John Houck


John Houck

Work from A History of Graph Paper @ On Stellar Rays.

“On Stellar Rays is pleased to announce a new exhibition of photographs by JOHN HOUCK. The exhibition celebrates a number of exciting developments at On Stellar Rays, including the gallery’s FIRST SOLO EXHIBITION with Houck, the gallery’s FIVE YEAR ANNIVERSARY, and the inaugural exhibition in the gallery’s NEW LOCATION at 1 Rivington Street at Bowery on the Lower East Side.

The exhibition expands upon Houck’s body of aggregate photographs, presenting still life imagery of personal objects and keepsakes intermittently spliced with Houck’s ongoing body of digitally-rendered, gridded and folded compositions. As in the aggregates, whereby Houck exploited a repetitious process influenced by his professional experience as a programmer — a feedback loop of write, compile, execute — here he applies a recursive practice of compose, photograph, print.

Houck is deeply interested in the dialectic between repetition and desire in contemporary technological culture. In recent years, Houck has pursued this enquiry beyond the studio through psychoanalytic therapy, an exercise in remembering which remains one of the only acts of daily life that eschews capitalism and is a means to disrupt photographic repetition. Houck found that affecting memories is more about activating the imagination than recalling facts and data. The necessity of imagination in the act of reminiscence has entered into Houck’s new body of work, invoked by layered puzzles and visible in the new subject matter.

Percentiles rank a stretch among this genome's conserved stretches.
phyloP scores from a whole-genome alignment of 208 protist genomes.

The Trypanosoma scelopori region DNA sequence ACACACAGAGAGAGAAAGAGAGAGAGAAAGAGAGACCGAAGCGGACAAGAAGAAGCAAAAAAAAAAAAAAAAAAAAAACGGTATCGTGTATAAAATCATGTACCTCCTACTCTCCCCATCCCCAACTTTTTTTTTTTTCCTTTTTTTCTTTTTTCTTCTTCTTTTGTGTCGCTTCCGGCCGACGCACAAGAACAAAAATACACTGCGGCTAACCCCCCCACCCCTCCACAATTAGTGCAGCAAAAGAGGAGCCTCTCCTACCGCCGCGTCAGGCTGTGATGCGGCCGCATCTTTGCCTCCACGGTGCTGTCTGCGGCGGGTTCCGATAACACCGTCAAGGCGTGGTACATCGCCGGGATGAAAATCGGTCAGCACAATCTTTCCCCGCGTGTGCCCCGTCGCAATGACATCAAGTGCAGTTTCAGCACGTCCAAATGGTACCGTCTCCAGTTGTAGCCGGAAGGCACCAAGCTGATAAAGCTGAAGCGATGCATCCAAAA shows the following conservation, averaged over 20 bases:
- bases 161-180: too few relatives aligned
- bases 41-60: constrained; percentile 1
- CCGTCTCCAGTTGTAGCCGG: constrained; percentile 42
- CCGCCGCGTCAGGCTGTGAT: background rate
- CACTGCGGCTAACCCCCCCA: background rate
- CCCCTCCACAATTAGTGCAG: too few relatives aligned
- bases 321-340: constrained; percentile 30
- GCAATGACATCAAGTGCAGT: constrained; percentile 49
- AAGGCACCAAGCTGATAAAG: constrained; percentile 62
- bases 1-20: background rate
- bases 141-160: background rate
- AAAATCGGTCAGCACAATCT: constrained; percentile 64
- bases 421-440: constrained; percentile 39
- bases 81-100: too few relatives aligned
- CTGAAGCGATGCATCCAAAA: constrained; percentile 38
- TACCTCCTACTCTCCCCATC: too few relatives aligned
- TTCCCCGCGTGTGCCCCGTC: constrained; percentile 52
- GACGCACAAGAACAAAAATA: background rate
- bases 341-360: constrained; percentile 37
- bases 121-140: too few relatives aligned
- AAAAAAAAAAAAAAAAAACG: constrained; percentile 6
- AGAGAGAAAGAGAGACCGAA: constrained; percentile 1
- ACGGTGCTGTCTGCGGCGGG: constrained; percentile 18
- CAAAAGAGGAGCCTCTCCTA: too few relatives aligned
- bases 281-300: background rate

The tension in Houck’s work — ranging from early construction of hobby-kit-styled model drones, to coordinates systems mapped onto landscapes, and in carefully hand-folded aggregate grids — has been the simultaneous resistance to and embrace of technology. His advanced training in programming and architecture allows for a unique position from which he undermines the tools of the trade for his own exploratory means. As a photographer, Houck departs from the monocular vision inherent to the photographic apparatus, forcing a collapse of spatial and temporal relationships within a single image. Furthermore, Houck finds creative potential in the inkjet printer, rather than the camera itself, defining his technical site of production as the split between the two.

The show’s title, A History of Graph Paper, alludes to the work of 19th century scientist Luke Howard, who pioneered the classification systems of cloud types, and who was also among the first to use coordinate paper in the sciences as a tool to measure and quantify. A History of Graph Paper addresses how we make models of our world to better understand it, and how those models become and then alter our perceptions of the world — how the tools we create in turn create us.” – Charlie Schultz for ArtSlant

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